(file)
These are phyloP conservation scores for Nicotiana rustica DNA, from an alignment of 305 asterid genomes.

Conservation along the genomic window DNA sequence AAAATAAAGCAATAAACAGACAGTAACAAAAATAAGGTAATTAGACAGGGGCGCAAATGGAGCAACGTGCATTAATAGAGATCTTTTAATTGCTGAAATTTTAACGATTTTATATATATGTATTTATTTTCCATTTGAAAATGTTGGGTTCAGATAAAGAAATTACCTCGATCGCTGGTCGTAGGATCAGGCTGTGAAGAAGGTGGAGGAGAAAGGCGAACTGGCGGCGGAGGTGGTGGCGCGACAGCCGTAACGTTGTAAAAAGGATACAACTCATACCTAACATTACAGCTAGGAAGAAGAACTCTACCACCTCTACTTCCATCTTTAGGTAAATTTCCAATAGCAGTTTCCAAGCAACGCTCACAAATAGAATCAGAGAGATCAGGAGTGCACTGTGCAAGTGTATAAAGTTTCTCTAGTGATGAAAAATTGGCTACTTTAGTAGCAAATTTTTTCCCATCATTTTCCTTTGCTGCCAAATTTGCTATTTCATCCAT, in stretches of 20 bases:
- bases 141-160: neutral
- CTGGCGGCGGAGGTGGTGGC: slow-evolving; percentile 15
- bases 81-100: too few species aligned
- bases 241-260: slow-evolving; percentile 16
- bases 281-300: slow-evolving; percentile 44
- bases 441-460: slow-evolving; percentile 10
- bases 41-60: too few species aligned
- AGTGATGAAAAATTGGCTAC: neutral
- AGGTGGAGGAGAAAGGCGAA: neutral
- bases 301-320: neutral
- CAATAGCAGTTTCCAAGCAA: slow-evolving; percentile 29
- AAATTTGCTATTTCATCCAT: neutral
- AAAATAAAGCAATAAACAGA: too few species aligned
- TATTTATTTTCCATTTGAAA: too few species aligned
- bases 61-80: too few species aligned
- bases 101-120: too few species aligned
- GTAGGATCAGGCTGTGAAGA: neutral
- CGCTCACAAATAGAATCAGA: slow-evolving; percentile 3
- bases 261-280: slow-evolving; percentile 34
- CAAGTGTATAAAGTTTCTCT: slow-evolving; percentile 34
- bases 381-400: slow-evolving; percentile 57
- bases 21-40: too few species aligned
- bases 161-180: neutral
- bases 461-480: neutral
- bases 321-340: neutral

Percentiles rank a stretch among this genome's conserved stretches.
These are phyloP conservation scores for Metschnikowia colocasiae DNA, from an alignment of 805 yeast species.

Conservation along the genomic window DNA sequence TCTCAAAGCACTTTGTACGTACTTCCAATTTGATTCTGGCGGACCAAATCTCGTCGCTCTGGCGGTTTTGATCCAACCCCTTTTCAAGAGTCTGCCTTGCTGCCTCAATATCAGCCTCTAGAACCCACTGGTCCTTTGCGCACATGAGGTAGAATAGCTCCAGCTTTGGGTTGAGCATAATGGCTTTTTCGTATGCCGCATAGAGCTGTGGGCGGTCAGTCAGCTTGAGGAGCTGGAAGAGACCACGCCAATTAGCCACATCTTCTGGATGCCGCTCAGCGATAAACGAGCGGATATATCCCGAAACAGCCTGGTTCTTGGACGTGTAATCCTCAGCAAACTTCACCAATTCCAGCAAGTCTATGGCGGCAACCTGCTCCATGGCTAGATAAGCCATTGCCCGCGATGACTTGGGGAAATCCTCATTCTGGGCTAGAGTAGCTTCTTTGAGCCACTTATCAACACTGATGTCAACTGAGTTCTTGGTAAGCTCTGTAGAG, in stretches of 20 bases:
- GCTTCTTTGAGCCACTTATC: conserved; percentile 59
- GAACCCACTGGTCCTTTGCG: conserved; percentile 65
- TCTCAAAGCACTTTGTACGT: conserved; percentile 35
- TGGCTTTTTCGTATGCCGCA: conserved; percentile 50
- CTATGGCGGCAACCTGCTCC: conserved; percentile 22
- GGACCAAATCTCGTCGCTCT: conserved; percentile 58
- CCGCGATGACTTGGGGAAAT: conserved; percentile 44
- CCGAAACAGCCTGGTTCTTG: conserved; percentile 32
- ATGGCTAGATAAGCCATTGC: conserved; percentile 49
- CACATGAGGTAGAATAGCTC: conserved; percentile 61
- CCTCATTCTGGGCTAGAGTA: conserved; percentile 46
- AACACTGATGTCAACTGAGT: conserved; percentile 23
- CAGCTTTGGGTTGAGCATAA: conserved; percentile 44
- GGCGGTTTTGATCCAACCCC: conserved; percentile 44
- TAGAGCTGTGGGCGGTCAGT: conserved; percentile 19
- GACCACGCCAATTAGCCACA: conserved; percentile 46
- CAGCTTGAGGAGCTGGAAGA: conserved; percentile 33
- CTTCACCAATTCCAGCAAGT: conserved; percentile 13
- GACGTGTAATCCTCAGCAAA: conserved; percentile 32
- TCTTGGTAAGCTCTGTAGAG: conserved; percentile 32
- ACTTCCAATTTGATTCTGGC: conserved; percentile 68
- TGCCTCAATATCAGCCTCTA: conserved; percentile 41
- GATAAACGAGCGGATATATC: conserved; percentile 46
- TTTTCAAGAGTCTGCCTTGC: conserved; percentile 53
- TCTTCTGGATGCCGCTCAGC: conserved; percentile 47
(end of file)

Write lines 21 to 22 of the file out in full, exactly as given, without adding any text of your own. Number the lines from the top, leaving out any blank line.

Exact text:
- bases 261-280: slow-evolving; percentile 34
- CAAGTGTATAAAGTTTCTCT: slow-evolving; percentile 34